JULIA FRANKLIN, with an Introduction by J. B. CLARK. (London : Swan Sonnenschein and Co. 1898.) GREAT though the interest is attaching to the first work by Rodbertus which has been translated into English, it is impossible to avoid tempering congratulation by regret on the present occasion. This particular book is not a very happy choice on the part of the translator, partly no doubt by reason of its controversial character, though mainly because it touches but slightly and yet dogmatically on many of the cardinal features in the theory of this great socialist thinker. It is still more unfortunate that a title should be prefixed to a work which deals only in part with the subject denoted and which would be described more correctly as the second letter to von Kirchmann. If it was necessary to give another than the general title, at any rate, care should have been taken to have avoided the suggestion that this work was mainly and specifically occupied with the consideration of over-production. With regard to the matter of this volume there are two things to be noticed. It is one of a series, nominally of three, but substantially of four letters which Rodbertus wrote to his friend and opponent von Kirchmann in exposition of his views, and in this particular instance the work which he took in hand was the contrast of the accounts given by them as to the causes of the economic disorder which shows itself in the grave symptoms of pauperism and commercial crises. These, however, cannot be fully considered without reference to the general features of a theory of distribution and a social philosophy. So in justice to Rodbertus readers of this book must in the first place disregard the title, and in the second place remember that the book itself requires supplementing. Still, taking it as it is, there is in it much of interest and importance, as is shown by the contrast between the view of society he champions and that which he attacks. Von Kirchmann in his diagnosis of social ill, distinguishes two symptoms as of special gravity, namely Pauperism and Crises. In his further endeavour to trace these to their causes, he lays great stress on differential rent as the cause of the first, and on certain functional derangements as the main cause of the second. In reply to him Rodbertus first of all attacks the Ricardian theory of rent both as to its validity and as to the inportance attached to it, and then endeavours to prove that the phenomena in question can be referred to a common cause, namely the existence, or more strictly speaking, the continued existence of private ownership of land and capital, or, to use the more ordinary expression, of the instruments of production. Without entering at any length into the views he expresses as to rent, which are still further elaborated in the third letter, it may be pointed out that they are directed in the main against the grave results attributed to it by the followers of Ricardo, among whom ranks von Kirchmann. That rent is due in some measure to differences in fertility is not contested, though those are treated as cause of its increase and not of its essential existence. In answer to the question he foresaw as to the true cause he elaborates a theory of ground rent as arising from certain differences between processes of manufacture and agriculture or extraction--a theory which should be studied in his own pages inasmuch as it stands in organic relationship with the socialist difficulty with regard to interest or profits, which are first derived from labour by a method of expropriation, consequently varying in amount with labour, and are then seen to be appropriated by the interest or profit recipient in proportion to his capital and not to the labour it employs. Apart, however, from this general connection the Rodbertian theory of ground rent as distinct from profits is not important, as it is in itself mainly based on an error in calculation. Behind it and his theory of profits as due to expropriation, and behind also his assault on the positions maintained by von Kirchmann lies the implicit contention that the disorders of the state are due, not as this latter asserts to inevitable law and minor social defects, but to a radical defect in the whole organisation of society and that until this be removed society must remain a ready prey to the expropriator.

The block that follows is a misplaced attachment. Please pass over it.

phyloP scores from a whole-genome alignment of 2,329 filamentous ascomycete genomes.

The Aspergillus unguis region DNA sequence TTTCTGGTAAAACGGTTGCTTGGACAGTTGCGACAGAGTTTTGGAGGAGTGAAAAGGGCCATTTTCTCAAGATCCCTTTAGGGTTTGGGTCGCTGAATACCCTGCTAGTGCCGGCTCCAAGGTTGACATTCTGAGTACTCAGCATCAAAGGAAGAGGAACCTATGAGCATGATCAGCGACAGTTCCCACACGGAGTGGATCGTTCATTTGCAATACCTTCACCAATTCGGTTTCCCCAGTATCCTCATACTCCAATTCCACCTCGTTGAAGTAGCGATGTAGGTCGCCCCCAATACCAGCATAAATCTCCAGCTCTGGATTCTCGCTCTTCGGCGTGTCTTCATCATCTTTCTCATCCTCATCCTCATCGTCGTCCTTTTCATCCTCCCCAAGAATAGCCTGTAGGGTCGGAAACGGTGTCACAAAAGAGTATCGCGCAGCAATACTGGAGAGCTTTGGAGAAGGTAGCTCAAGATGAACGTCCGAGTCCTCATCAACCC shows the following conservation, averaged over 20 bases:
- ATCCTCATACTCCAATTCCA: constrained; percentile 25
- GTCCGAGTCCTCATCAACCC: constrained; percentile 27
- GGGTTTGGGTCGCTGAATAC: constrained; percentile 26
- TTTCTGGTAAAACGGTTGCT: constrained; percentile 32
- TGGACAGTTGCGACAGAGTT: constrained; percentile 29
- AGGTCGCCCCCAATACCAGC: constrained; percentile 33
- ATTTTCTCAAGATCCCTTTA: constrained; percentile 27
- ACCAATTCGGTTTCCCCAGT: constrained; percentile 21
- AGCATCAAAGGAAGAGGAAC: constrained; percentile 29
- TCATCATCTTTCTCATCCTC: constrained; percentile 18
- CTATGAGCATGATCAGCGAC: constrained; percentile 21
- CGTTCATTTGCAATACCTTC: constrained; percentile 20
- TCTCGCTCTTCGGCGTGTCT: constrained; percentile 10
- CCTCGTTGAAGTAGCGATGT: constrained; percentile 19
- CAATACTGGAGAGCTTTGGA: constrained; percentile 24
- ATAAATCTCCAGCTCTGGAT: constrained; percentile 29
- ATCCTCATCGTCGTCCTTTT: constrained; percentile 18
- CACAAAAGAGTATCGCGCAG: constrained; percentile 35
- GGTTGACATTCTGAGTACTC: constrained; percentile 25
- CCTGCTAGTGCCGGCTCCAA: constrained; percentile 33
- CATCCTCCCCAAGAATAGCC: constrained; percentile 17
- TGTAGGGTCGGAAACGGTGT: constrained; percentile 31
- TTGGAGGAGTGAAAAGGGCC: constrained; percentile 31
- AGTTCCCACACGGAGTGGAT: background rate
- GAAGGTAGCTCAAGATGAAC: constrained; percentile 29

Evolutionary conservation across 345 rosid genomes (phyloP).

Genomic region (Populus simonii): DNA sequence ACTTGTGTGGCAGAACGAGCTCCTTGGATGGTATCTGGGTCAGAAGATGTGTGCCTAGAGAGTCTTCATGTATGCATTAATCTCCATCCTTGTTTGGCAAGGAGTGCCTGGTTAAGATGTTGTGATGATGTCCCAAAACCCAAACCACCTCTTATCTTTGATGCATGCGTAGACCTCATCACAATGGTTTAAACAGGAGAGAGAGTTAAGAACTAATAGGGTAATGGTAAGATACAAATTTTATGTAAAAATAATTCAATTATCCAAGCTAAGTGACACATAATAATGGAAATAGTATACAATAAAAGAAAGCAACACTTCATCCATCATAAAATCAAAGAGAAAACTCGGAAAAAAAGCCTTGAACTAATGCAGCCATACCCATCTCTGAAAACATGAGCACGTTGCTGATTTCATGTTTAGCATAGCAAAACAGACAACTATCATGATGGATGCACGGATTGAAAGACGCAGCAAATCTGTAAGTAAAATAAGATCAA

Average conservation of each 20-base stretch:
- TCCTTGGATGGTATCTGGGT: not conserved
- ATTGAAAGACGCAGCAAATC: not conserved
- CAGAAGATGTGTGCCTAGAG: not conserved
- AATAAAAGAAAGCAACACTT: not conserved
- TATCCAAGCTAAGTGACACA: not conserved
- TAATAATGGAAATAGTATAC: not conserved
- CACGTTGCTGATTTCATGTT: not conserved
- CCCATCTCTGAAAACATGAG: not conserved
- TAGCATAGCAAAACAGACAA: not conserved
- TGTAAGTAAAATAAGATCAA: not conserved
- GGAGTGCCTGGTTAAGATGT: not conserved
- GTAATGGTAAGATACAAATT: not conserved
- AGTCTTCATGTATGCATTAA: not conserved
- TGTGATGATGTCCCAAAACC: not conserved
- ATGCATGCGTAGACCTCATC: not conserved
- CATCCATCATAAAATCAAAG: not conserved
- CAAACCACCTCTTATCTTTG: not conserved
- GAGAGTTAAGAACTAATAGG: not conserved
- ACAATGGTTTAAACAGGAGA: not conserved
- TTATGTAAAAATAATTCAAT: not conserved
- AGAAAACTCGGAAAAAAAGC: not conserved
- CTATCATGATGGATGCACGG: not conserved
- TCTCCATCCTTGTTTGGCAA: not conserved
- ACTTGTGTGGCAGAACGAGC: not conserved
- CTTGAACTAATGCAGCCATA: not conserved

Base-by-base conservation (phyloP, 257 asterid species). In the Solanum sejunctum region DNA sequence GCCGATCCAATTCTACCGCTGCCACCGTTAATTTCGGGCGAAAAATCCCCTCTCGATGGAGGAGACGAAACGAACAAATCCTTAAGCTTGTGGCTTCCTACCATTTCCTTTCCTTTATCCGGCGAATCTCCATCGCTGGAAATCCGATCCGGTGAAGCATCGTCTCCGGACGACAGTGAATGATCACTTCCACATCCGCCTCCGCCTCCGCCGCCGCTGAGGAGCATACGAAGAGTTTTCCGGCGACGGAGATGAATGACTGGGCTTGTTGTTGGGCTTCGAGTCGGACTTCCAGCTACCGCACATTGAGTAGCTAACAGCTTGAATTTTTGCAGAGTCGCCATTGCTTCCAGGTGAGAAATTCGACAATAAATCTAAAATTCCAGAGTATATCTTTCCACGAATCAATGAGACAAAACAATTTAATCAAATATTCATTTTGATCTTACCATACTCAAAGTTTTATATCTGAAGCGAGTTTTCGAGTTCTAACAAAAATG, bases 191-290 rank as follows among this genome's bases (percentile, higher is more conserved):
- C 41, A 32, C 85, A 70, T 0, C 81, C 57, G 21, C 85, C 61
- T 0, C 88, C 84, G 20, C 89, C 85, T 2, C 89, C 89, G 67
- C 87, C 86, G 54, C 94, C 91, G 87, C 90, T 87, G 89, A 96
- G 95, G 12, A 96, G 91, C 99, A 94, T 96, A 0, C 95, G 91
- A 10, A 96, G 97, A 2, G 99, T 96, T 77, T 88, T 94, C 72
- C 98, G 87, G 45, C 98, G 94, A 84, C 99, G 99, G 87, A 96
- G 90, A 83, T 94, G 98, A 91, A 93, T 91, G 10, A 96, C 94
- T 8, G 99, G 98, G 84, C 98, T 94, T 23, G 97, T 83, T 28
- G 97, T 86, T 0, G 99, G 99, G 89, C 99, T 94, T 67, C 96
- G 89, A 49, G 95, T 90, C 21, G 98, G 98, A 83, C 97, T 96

When we turn to the particular question of over-production which is one of the two symptoms which both writers agree in detecting, the